Monday, 29 March 2010

Macbeth by William Shakespeare

Macbeth – a play of darkness political ambition, violence and brutality, is one that never seems out of fashion. The employment of violence and terror to seize and retain power seems to be constant features of human society. In this sense the themes of Macbeth are universal; they don’t just apply to Jacobean England and Scotland. It is a play frequently performed round the world because people find its story has a resonance for them.

Currently at the Barbican’s Silk Street Theatre, this latest production from Cheek By Jowl is stimulating, stark and dark. The stage is bare and there are no props to speak of: wooden boxes serve as seating from time to time. Fights, battles and murders are mimed; the witches are devolved into the ensemble: as are the many lords and thanes surrounding King Duncan’s court.

Duncan is blind – both literally and to ‘noble’ Macbeth’s machinations. The comic porter scene is grotesque and jarring. The sense of ‘warriors’ bonding in a manly fashion is conveyed well but also illustrates the disjunction between obedience to state demands and the potential abuse of power.

Macbeth is a fast-moving play: the eponymous thane goes from a brave soldier upholding the status quo and overthrowing a potential usurper, to becoming an actual usurper of state power himself in a few short scenes. He quickly gains this power but gets mired deeper in brutality and murder trying to retain it.

He soon alienates most of those around him and clings to his position by employing fear, terror and murderous violence. The only support the Macbeths essentially have is what they give each other and – as they ponder and reanalyse their crimes – this mutual support becomes increasingly vital but difficult.

One of the high points of the evening is Macduff’s response to the news of the murder of his wife and children. The straightforward humanity of his reaction offers a fine contrast to the – in many ways – over-analytical, and essentially self-inflicted torments of Macbeth and his wife. Macduff’s reaction also offers a further contrast to the ambiguity of Banquo’s response to the Witches’ predictions about himself and Macbeth that have set in motion the train of events. It is almost possible to suspect that, had Macbeth not arranged for his murder, Banquo too might have become a player in the dark political game overtaking Scotland.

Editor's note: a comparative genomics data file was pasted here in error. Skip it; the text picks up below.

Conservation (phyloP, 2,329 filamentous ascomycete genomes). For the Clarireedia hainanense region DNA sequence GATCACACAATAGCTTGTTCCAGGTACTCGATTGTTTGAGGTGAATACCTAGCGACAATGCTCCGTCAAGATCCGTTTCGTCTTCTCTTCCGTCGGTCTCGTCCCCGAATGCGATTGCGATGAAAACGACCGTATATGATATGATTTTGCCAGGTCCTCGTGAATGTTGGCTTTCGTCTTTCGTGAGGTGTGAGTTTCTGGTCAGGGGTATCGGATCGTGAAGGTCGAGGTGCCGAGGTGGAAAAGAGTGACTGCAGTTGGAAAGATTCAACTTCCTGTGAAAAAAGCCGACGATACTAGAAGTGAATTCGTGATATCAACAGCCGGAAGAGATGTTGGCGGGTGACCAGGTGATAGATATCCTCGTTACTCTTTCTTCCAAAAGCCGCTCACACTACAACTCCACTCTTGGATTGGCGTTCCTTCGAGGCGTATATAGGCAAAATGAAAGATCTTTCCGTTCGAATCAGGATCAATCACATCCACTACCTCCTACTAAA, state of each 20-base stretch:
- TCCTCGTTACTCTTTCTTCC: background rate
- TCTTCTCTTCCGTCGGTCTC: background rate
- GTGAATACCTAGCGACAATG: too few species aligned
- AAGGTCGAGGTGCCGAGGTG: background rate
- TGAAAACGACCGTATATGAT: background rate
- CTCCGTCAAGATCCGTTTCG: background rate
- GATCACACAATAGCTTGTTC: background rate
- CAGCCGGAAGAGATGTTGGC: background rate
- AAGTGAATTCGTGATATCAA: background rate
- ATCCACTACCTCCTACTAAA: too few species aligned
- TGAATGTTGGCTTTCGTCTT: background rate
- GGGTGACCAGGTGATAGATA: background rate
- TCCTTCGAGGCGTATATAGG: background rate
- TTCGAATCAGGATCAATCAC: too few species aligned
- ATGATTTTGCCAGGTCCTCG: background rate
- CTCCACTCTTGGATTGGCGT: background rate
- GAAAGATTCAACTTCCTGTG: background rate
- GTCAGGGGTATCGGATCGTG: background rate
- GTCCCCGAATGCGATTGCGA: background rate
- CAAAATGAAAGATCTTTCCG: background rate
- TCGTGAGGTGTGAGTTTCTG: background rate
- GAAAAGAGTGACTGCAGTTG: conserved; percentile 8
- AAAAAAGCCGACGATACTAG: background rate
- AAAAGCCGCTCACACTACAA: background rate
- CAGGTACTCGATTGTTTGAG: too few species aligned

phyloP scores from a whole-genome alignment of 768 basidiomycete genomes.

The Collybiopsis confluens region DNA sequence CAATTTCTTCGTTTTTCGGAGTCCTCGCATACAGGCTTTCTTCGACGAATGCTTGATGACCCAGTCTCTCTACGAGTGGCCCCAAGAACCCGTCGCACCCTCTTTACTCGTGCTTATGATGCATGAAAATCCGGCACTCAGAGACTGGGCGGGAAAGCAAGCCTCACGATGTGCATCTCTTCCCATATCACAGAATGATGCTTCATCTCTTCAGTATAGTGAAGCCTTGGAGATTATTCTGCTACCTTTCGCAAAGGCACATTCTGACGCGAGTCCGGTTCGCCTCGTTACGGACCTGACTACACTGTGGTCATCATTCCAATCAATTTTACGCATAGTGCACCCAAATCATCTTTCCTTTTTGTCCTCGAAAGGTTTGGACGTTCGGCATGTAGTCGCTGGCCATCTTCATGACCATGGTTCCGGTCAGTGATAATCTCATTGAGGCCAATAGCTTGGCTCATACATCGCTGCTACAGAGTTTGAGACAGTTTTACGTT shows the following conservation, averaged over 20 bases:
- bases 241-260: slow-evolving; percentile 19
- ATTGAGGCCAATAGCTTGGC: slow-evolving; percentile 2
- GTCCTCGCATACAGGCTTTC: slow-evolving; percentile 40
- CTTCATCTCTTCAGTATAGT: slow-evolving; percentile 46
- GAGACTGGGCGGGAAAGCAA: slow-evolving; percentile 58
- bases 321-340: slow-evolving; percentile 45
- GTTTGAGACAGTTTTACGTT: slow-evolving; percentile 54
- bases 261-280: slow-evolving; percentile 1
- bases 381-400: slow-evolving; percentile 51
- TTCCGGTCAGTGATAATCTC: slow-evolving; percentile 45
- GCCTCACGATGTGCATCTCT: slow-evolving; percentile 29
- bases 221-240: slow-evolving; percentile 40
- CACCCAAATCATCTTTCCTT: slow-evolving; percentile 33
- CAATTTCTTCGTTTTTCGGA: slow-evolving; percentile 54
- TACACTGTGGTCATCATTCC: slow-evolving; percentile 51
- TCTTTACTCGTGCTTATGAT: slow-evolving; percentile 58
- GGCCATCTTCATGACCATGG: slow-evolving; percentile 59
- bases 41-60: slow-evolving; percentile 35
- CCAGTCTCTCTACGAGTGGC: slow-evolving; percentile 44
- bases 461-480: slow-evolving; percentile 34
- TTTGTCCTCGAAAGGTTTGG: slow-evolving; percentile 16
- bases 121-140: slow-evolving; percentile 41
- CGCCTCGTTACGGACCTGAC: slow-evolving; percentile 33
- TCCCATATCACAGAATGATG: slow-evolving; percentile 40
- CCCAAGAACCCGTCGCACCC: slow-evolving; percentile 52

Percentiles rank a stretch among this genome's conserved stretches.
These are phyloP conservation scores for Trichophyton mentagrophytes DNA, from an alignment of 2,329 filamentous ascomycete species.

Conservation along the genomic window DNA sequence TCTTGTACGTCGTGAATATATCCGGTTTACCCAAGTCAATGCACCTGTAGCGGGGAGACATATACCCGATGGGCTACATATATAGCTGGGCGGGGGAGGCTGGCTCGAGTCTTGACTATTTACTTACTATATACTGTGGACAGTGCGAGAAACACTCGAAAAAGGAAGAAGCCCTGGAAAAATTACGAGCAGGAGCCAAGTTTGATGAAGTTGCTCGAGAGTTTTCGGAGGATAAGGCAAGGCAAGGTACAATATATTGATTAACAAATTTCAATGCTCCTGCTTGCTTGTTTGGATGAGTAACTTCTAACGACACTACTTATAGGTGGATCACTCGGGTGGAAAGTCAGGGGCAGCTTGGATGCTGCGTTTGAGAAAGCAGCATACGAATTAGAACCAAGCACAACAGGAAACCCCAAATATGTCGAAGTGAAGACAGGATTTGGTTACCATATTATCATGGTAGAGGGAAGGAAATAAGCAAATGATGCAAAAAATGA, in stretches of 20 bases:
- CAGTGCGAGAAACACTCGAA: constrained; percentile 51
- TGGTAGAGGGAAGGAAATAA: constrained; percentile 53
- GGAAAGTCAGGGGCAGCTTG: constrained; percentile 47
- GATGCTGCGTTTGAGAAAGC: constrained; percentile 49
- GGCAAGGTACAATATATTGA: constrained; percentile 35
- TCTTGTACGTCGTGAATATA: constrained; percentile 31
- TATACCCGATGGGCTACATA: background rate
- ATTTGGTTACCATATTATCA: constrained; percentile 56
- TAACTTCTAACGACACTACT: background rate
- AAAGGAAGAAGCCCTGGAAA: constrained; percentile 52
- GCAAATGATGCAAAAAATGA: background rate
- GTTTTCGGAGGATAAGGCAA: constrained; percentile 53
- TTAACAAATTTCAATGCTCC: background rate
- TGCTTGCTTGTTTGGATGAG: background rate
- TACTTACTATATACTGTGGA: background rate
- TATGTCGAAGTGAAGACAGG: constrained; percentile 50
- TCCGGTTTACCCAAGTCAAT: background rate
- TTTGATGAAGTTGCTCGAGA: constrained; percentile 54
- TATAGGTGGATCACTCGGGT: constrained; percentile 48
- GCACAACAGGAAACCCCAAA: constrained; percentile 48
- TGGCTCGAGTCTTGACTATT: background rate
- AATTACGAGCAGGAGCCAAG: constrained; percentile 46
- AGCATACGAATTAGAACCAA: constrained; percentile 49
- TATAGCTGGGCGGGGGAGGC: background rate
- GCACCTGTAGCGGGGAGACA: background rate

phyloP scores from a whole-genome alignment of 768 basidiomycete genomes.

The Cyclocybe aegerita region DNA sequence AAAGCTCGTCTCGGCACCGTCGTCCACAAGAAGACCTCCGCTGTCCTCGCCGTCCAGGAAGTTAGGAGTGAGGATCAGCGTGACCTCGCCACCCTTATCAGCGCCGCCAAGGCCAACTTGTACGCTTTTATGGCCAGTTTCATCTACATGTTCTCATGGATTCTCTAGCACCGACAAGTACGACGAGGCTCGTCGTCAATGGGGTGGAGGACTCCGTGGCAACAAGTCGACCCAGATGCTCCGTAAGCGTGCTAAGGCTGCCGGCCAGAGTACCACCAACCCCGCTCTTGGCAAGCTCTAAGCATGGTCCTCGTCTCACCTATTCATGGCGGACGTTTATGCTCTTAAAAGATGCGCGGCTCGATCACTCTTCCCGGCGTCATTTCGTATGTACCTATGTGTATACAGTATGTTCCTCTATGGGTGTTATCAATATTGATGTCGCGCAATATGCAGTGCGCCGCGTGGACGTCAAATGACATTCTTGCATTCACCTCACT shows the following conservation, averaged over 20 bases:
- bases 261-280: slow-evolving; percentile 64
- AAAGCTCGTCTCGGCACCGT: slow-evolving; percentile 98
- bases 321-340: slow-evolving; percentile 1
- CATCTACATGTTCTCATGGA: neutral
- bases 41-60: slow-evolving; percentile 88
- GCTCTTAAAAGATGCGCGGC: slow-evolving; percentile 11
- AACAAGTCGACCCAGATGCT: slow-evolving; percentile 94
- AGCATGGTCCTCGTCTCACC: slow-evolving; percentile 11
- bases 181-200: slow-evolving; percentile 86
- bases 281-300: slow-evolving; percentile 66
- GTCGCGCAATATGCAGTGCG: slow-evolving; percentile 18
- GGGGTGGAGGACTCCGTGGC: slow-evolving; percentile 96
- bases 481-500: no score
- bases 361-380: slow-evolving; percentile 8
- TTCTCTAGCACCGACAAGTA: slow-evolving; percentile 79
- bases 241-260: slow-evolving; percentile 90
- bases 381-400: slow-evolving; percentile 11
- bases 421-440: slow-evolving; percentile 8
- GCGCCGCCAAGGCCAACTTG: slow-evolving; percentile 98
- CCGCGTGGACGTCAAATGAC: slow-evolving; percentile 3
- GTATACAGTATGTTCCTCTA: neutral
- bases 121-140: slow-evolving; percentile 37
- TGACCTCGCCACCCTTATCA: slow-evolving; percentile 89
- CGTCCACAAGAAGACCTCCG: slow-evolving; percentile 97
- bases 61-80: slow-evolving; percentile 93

Will Keen as Macbeth and Anastasia Hille as his wife give fine, edgy performances as the Macbeths move from crime to madness to death, Ryan Kiggell is an ambiguous Banquo and David Caves as Macduff conveys well the possibility for the survival of humanity and responsibility in a volatile and murderous world.

Silk Street Theatre Barbican until 10th April

Sunday, 28 March 2010

The White Guard by Mikhail Bulgakov

Last seen on a London stage 36 years ago in an RSC production, Mikhail Bulgakov’s White Guard returns to the National’s Lyttelton Theatre in a new version by Andrew Upton.

The story centres on a family called the Tubins and is set in Kiev, the capital of the Ukraine, in 1918. The First World War is coming to an end and the Germans are retreating; the civil war in Russia is in full flow with Nationalist Cossacks, the Russian Red Army and the White Guard (members of the Tsarist army) all fighting for control of Kiev.

The Tubins – the White Guards of the title - are presented in a sympathetic light. In character, the family and their friends are similar to those in a Chekhov play – except they are perhaps not as fully realised. They are a class of people out of tune with their times, whose sense of entitlement coupled with an intellectual and moral inertia leaves them unable to act or seriously influence their own destinies. The tensions in their lives are between the historical reality they are living through and their idealised interpretation of the sort of society they imagine they live in. They are only vaguely aware thet their dreams and nostalgic outlook are actually being overtaken by the advance of history.